Nora Sarvetnick, PhD

Nora_Sarvetnick

Research Interests
Recent Publications
Biographical Information
Visit Dr. Sarvetnick's laboratory

NORA SARVETNICK, PhD
Professor and Director
Nebraska Regenerative Medicine Project
Department of Surgery-Transplant

985965 Nebraska Medical Center
Omaha, NE 68198-5965

Phone: 402-559-6735
E-mail: noras@unmc.edu


UNMC Today, November 9, 2010
Dr. Sarvetnick to lead UNMC's regenerative medicine efforts
Nora Sarvetnick, PhD, a stem cell researcher and transplant immunologist at UNMC, has been named director of the Nebraska Regenerative Medicine Project. read more

Research Interests:
Overzealous immune responses govern the development of autoimmunity and limit the success of transplants. Our laboratory is interested in the role of immune responses during these processes. We are exploring the means whereby self-tolerance is lost leading to the development of autoimmunity. We are also interested in the specific immune responses to regulate the rejection of grafts. An increased understanding of the event that lead to immune stimulation is important for therapy of autoimmune diseases and the success of transplant surgeries.

Publications
Marleau AM, Sarvetnick NE. IL-18 is required for self-reactive T cell expansion in NOD mice. J Autoimmun. 2011 May;36(3-4):263-77. Epub 2011 Mar 16.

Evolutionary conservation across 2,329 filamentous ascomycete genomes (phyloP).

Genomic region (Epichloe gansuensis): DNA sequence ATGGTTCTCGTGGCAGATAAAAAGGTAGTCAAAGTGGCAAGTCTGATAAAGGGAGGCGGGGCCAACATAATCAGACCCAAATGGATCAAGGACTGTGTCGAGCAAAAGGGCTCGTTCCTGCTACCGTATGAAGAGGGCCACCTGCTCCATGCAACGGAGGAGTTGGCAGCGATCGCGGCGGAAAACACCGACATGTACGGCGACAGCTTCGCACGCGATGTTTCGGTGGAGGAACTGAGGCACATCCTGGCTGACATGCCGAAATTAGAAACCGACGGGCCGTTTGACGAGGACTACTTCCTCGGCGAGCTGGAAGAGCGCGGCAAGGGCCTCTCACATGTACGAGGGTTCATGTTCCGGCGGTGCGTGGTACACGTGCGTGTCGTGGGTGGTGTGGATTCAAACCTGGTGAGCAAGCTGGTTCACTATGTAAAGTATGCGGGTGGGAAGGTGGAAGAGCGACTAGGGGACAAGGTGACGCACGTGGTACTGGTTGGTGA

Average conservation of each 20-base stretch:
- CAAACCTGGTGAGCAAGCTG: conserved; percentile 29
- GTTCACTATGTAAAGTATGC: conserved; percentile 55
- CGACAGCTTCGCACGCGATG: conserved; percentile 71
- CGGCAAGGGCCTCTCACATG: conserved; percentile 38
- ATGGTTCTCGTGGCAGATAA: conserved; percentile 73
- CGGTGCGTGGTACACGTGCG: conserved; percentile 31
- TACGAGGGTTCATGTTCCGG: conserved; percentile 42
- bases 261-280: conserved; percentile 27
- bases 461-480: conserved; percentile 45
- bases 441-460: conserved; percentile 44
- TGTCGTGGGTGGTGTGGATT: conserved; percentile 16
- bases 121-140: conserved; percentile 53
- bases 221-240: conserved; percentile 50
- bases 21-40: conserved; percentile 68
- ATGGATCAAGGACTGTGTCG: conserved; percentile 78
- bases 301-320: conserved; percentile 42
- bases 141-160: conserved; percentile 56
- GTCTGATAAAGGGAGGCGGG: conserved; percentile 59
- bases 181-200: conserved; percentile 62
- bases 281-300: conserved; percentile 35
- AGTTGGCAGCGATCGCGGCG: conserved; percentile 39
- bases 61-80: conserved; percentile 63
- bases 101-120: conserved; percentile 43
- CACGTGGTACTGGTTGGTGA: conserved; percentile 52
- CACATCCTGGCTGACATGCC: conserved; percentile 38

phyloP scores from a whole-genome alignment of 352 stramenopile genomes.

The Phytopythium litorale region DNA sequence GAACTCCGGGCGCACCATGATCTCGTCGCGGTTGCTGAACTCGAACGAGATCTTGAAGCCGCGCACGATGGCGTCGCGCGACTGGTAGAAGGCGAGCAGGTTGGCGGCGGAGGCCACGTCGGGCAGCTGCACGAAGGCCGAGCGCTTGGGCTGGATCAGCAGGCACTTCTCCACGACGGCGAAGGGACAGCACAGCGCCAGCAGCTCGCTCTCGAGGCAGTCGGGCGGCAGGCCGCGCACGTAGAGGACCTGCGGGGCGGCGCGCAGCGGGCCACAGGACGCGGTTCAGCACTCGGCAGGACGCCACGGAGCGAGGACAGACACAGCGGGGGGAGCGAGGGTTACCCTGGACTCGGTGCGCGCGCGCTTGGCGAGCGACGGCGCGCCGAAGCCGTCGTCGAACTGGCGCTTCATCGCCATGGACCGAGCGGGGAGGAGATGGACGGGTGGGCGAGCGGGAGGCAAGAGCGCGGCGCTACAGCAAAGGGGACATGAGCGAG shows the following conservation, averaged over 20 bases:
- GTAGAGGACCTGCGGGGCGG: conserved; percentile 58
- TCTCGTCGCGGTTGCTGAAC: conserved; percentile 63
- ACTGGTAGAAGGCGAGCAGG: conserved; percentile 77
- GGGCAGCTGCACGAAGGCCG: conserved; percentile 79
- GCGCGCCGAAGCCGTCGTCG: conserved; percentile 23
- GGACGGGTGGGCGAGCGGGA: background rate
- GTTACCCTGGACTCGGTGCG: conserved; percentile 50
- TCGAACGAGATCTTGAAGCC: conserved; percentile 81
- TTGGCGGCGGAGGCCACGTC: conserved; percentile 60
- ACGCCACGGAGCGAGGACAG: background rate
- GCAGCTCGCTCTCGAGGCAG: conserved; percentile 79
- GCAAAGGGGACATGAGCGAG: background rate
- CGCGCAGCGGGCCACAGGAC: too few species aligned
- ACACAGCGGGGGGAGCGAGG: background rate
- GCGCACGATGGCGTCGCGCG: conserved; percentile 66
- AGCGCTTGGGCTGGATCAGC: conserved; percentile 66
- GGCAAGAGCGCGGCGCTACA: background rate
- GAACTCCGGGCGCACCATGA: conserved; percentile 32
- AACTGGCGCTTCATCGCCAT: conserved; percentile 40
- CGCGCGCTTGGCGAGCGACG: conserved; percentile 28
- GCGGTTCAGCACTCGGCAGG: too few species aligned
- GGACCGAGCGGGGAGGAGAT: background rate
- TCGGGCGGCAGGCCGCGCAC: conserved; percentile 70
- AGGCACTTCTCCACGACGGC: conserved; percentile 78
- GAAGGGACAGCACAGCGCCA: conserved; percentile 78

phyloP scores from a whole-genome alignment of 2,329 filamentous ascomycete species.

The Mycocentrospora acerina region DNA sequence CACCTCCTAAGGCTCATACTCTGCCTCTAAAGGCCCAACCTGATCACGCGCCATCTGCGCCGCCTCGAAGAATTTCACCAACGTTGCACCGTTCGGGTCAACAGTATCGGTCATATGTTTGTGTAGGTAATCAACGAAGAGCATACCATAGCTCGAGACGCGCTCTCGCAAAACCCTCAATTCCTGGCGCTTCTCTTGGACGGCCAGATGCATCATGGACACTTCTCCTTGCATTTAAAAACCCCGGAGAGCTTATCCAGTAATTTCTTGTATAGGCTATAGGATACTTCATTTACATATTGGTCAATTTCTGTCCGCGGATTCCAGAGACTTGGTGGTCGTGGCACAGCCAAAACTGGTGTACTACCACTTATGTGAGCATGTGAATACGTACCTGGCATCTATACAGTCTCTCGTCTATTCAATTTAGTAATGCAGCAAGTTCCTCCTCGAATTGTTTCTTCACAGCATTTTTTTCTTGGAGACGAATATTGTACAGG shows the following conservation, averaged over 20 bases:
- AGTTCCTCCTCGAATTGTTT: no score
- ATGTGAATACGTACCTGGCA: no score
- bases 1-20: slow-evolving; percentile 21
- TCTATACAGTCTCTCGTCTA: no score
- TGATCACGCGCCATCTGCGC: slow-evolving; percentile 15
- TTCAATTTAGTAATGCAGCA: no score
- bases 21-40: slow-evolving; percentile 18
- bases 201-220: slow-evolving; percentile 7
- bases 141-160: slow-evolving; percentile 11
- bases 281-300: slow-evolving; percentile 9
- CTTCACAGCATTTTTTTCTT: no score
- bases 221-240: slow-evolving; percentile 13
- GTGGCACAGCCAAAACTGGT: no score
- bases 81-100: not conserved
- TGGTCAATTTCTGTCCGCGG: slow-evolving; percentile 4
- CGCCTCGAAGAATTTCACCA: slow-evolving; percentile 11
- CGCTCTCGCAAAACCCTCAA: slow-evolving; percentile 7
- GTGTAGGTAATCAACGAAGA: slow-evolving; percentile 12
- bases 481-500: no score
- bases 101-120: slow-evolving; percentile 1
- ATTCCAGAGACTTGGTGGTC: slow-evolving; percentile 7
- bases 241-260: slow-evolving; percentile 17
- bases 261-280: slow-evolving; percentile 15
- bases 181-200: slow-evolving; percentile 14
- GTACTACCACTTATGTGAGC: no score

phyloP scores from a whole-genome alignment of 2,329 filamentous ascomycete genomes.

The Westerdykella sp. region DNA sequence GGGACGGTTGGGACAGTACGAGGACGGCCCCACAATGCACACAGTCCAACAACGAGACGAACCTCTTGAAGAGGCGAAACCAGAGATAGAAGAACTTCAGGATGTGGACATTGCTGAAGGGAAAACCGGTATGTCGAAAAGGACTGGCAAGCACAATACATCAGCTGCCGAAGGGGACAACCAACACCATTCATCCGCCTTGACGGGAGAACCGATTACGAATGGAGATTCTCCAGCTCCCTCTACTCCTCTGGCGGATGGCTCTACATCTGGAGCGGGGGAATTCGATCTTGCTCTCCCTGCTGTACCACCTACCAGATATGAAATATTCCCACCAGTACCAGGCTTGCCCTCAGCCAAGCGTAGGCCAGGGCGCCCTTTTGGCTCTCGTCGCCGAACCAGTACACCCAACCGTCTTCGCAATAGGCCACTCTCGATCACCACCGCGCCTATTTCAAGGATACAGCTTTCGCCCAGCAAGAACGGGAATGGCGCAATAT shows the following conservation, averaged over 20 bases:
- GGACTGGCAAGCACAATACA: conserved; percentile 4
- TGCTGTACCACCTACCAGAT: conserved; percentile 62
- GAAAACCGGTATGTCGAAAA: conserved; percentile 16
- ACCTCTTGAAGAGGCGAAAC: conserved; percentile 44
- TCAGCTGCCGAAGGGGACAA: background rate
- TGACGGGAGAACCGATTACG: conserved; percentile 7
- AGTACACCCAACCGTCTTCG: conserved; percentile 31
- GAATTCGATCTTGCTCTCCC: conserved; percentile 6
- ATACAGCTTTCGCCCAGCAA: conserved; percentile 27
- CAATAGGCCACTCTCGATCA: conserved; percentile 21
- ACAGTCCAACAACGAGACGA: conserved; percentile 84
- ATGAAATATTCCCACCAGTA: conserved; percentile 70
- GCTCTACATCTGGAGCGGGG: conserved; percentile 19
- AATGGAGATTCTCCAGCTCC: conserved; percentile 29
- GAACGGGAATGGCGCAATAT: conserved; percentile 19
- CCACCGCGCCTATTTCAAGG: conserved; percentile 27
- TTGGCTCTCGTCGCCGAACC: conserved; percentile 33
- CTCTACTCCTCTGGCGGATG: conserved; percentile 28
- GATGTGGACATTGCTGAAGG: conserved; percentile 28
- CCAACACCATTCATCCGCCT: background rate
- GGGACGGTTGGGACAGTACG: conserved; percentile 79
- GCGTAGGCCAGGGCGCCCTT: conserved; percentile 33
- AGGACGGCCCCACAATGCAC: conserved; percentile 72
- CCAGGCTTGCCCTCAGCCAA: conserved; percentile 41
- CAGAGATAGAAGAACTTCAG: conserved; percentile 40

King C, Sarvetnick N. The incidence of type-1 diabetes in NOD mice is modulated by restricted flora not germ-free conditions. PLoS One. 2011 Feb 25;6(2):e17049.

Solomon M, Flodström-Tullberg M, Sarvetnick N. Beta-cell specific expression of suppressor of cytokine signaling-1 (SOCS-1) delays islet allograft rejection by down-regulating Interferon Regulatory Factor-1 (IRF-1) signaling. Transpl Immunol. 2011 Apr 15;24(3):181-8. Epub 2010 Dec 1.

Kritzik MR, Lago CU, Kayali AG, Arnaud-Dabernat S, Liu G, Zhang YQ, Hua H, Fox HS, Sarvetnick NE. Epithelial progenitor 1, a novel factor associated with epithelial cell growth and differentiation. Endocrine. 2010 Apr;37(2):312-21. Epub 2010 Jan 9.

Solomon M, Balasa B, Sarvetnick N.CCR2 and CCR5 chemokine receptors differentially influence the development of autoimmune diabetes in the NOD mouse. Autoimmunity. 2010 Mar;43(2):156-63.

Additional publication in  PubMed

 

 

 

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